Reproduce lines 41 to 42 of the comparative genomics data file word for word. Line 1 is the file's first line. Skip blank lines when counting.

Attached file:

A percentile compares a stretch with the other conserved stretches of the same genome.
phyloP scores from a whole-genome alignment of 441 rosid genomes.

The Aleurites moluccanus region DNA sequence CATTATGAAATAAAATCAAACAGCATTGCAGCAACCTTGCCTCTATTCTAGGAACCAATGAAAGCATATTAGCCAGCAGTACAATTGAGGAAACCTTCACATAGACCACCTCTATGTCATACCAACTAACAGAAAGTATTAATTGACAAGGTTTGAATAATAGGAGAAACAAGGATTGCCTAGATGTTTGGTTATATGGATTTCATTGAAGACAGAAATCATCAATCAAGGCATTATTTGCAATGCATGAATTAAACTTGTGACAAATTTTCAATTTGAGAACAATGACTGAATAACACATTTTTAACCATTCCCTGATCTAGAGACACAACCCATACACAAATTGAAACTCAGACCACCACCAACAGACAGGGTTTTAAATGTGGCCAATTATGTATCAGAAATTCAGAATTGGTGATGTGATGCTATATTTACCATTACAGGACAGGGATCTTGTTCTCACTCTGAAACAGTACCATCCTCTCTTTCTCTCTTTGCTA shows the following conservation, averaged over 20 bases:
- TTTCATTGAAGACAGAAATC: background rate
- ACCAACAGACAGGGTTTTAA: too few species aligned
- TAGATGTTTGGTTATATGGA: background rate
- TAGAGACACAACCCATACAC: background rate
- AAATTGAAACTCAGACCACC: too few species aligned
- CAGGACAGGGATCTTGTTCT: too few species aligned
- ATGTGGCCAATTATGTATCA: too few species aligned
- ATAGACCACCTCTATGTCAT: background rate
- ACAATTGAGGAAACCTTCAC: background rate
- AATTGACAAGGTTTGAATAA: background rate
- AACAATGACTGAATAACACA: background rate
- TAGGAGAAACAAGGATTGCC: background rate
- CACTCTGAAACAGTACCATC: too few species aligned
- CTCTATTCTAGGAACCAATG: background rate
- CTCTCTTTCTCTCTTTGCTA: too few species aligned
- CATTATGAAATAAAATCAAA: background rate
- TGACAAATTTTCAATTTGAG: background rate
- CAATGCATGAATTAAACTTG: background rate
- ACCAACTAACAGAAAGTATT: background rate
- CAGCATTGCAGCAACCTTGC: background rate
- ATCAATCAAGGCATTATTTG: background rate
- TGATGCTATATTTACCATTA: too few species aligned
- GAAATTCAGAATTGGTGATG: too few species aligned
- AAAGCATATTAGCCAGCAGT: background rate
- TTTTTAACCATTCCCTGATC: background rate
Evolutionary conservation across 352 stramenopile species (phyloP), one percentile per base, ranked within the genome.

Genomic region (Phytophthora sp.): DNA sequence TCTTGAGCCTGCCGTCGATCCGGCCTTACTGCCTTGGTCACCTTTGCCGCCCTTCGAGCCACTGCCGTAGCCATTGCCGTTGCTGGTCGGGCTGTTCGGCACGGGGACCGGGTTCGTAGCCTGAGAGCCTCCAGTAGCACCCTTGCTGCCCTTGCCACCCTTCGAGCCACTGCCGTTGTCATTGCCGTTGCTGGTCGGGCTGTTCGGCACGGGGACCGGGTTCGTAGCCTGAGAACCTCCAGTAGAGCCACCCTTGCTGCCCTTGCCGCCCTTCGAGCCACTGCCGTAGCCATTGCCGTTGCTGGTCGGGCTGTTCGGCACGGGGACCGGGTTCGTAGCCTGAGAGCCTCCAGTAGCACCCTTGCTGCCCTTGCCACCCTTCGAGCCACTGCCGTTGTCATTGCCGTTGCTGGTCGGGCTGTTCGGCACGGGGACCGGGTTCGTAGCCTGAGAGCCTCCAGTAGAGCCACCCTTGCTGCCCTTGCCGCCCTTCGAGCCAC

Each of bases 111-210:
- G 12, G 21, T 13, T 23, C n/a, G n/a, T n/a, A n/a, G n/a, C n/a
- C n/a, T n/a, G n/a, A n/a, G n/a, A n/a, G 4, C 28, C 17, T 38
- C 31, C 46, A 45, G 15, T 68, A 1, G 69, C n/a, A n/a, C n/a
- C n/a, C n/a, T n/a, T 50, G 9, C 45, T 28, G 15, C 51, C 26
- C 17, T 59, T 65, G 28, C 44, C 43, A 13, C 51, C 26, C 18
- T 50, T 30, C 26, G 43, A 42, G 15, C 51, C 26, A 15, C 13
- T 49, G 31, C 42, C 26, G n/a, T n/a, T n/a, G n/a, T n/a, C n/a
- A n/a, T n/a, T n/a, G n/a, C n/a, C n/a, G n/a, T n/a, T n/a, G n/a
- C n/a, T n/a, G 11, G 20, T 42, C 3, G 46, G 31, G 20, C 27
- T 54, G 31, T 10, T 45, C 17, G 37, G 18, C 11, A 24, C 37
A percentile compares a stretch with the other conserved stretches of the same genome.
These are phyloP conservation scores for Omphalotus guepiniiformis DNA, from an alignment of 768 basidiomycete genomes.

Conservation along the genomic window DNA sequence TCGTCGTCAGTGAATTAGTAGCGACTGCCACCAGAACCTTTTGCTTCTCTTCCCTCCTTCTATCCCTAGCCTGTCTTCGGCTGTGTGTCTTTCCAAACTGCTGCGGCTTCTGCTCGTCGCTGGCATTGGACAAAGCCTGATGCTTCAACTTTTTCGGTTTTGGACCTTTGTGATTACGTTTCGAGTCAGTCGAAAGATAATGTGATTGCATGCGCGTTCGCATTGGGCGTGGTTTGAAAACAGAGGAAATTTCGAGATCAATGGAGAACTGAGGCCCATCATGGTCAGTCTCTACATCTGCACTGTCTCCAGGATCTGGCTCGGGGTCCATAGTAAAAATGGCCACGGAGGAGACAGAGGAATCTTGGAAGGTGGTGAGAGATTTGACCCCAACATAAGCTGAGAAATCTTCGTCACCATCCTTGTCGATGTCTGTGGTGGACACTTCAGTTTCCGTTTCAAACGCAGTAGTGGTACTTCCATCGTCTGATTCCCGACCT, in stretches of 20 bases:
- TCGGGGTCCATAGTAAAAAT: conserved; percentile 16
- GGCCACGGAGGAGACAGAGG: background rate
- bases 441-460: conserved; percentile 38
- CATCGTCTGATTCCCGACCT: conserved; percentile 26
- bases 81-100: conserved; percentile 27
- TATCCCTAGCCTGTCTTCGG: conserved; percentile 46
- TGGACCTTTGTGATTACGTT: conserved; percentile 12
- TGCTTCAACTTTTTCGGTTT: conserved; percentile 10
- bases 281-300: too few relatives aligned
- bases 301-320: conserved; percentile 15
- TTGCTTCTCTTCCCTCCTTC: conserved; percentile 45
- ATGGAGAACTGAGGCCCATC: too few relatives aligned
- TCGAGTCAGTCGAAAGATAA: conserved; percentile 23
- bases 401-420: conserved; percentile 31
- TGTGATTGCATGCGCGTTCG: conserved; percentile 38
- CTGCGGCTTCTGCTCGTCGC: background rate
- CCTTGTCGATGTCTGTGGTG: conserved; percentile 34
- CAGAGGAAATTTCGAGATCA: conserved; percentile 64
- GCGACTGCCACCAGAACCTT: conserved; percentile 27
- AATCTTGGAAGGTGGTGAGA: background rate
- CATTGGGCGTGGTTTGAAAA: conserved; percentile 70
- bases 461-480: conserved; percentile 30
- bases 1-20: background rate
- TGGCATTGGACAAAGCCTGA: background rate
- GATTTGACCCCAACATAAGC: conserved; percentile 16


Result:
- T 54, G 31, T 10, T 45, C 17, G 37, G 18, C 11, A 24, C 37
A percentile compares a stretch with the other conserved stretches of the same genome.